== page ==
(function() {
    var d = document.createElement('script'); d.type = 'text/javascript'; d.async = true;
    d.src = DiscourseEmbed.discourseUrl + 'javascripts/embed.js';
    (document.getElementsByTagName('head')[0] || document.getElementsByTagName('body')[0]).appendChild(d);

Yes great idea,

Indeed this would make sense and it would allow to see how the feedback integrates in an article without committing the journal to a change of format. It would also be a very interesting experience of the discourse possibilities.

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Nice, I could try this first in a test page on my own domain,, to see how it looks. Of course, the question remains about how all this could be presented in a nice way that it makes sense and it does not lead to information overload.

it works! Nice … can someone apply filters and for example show on the remote server only liked comments?

Hmm, that’s a bit weird this topic appears in that conference. It should have gone to #www:nethood-org.

Applying filters would mean to parse the resulting HTML that comes as an iframe. A better option would be to capture the JSON version of this feed and start from there, creating JavaScript functionality to filter posts.

The feed is at <TopicURL>.json: or for short

So, should I replace the page on to make it work again with this new topic? For filters, let’s leave it for later but I think it would be nice to have some sort of selection of comments that show up on the JoPP version of the article

Btw, this seems an interesting format for feedback (through annotations) on online articles (just for reference):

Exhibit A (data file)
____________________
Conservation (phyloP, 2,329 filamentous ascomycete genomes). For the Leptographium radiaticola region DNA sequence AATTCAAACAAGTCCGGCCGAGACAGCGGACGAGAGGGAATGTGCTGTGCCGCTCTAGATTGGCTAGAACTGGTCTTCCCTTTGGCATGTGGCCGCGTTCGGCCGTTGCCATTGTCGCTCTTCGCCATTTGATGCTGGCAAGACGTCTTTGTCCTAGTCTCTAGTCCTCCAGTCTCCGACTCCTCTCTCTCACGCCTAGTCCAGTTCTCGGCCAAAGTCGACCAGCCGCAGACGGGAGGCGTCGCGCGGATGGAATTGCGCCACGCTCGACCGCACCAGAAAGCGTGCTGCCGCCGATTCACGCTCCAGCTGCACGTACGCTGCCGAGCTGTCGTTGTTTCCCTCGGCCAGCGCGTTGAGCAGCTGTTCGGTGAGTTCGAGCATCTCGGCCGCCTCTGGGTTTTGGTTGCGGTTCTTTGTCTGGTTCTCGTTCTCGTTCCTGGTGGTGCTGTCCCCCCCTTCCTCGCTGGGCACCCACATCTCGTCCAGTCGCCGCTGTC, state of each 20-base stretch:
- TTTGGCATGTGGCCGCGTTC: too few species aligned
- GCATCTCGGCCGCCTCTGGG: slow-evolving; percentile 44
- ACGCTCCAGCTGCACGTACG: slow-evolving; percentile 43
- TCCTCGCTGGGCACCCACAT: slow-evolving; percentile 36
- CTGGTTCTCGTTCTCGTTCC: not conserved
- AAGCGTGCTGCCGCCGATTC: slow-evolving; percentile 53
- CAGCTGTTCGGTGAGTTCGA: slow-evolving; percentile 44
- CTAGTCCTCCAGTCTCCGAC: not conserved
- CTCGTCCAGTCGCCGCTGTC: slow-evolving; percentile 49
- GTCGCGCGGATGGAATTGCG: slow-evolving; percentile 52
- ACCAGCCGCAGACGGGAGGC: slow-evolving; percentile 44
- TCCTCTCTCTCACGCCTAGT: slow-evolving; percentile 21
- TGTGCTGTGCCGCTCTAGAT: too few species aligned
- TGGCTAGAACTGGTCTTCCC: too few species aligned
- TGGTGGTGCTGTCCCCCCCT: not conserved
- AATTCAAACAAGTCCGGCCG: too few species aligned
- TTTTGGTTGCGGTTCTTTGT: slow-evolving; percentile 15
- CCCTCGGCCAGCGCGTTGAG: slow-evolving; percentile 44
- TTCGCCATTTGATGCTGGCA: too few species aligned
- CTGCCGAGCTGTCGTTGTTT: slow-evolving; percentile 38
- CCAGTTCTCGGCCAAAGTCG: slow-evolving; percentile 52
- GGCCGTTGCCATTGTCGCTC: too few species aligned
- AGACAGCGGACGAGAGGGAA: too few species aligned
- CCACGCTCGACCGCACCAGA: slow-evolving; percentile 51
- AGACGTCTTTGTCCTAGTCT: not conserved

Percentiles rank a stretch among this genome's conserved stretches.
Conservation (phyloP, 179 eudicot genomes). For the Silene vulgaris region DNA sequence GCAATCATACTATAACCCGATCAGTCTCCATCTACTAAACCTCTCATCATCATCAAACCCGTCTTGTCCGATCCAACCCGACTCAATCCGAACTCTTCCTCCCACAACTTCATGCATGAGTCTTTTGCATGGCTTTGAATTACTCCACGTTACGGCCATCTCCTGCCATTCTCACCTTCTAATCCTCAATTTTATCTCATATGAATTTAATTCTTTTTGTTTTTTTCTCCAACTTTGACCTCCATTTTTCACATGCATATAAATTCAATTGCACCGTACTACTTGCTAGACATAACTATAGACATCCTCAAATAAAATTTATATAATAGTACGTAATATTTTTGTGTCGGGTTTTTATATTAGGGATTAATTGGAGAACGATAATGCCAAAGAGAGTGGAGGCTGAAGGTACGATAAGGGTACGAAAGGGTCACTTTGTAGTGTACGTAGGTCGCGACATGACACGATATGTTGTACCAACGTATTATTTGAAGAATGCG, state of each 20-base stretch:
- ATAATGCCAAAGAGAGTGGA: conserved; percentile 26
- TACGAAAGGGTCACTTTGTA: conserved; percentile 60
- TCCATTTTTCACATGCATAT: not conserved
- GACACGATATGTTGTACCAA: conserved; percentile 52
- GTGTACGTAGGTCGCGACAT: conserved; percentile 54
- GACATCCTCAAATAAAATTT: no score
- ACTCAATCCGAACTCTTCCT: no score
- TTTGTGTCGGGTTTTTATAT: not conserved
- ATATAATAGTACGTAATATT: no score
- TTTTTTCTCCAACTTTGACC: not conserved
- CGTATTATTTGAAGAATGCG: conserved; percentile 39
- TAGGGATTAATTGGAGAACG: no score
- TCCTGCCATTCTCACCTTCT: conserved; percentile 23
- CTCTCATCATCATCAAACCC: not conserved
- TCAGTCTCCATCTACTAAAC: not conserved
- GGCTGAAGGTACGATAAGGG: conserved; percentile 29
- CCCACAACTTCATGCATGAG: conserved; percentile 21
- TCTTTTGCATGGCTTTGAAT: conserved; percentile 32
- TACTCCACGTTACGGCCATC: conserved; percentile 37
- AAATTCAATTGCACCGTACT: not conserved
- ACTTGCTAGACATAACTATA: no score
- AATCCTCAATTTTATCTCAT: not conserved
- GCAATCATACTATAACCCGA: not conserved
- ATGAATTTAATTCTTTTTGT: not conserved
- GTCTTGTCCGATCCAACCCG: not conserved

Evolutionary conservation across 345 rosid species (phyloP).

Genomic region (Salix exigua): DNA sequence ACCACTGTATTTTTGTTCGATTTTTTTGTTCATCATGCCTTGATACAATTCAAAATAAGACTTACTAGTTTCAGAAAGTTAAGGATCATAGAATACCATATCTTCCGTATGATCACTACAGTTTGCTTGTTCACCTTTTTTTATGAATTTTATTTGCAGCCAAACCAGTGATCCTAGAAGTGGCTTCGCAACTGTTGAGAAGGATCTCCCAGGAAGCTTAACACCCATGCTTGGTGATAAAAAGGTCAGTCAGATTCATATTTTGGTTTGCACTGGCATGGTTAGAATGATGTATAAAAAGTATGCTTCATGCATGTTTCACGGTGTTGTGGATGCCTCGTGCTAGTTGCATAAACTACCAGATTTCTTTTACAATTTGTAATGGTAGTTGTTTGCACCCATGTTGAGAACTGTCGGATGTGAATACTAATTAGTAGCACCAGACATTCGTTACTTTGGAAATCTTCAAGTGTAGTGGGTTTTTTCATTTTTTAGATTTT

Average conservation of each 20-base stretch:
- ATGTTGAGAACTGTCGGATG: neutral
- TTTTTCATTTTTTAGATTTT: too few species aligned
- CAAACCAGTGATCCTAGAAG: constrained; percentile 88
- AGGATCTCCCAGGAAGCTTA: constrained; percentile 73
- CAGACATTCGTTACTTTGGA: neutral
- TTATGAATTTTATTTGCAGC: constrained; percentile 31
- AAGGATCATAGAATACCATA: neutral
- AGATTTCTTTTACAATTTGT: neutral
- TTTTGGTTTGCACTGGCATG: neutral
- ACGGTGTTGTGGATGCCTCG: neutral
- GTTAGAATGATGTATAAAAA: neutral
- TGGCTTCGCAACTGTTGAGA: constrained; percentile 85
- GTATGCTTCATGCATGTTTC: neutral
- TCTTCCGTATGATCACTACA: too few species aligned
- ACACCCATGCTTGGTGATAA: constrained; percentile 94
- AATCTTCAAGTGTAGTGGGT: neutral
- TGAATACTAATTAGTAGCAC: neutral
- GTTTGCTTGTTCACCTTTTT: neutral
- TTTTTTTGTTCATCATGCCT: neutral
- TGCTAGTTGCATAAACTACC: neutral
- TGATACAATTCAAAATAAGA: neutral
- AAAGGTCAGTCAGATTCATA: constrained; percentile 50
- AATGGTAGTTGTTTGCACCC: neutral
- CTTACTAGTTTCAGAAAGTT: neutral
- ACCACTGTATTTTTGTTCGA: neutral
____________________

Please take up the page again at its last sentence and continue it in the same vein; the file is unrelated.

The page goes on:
No, you don’t need to do anything. It’s configured on the server. Comments go to conference–at least they’re supposed to:

Each page you insert the code snippet on will create its own topic. When the experiment goes to, I’ll setup the host (maybe we can do that in advance… On your side then, you need to create a page with title “Singular Technologies & The Third-TechnoScape” so that it points to the article’s topic. Maybe you can do that now on so we can test. I’ll copy the article there.

Yes, has been around for a while. I don’t know how that would play with Discourse, but there’s a unofficial Ruby gem implementing the API (although it seems a bit old.)

@panayotis, I’ve setup the Discourse for as follows:

Cf. The JoPP Experiment for the setup on your side.

Regarding the idea of taking the content from here and auto-updating there, the JSON file has two important fields to check: updated_at with the last version time, and cooked which is the HTML version of the contents. You can start with copy-pasting that to the target page, so that we can see the result (and eventually fix some CSS). Then we can think about how to update it automatically (this would probably require a bit of javascript on your platform, or a crontab if you dump the articles on the file system.)

I noticed that the SSL certificate is wrong. I urge you to use LetsEncrypt to fix your web server! It only takes a few minutes to install and then you won’t have to think about it again.

I’m going to reply to email tomorrow, but most of the contents are already there in this topic, as you know (and I think Peter missed my last email regarding security.)

One last thing: there’s no iframe involved, except the one the Javascript code generates for the comments.

@panayotis do you need anything to finalize setup?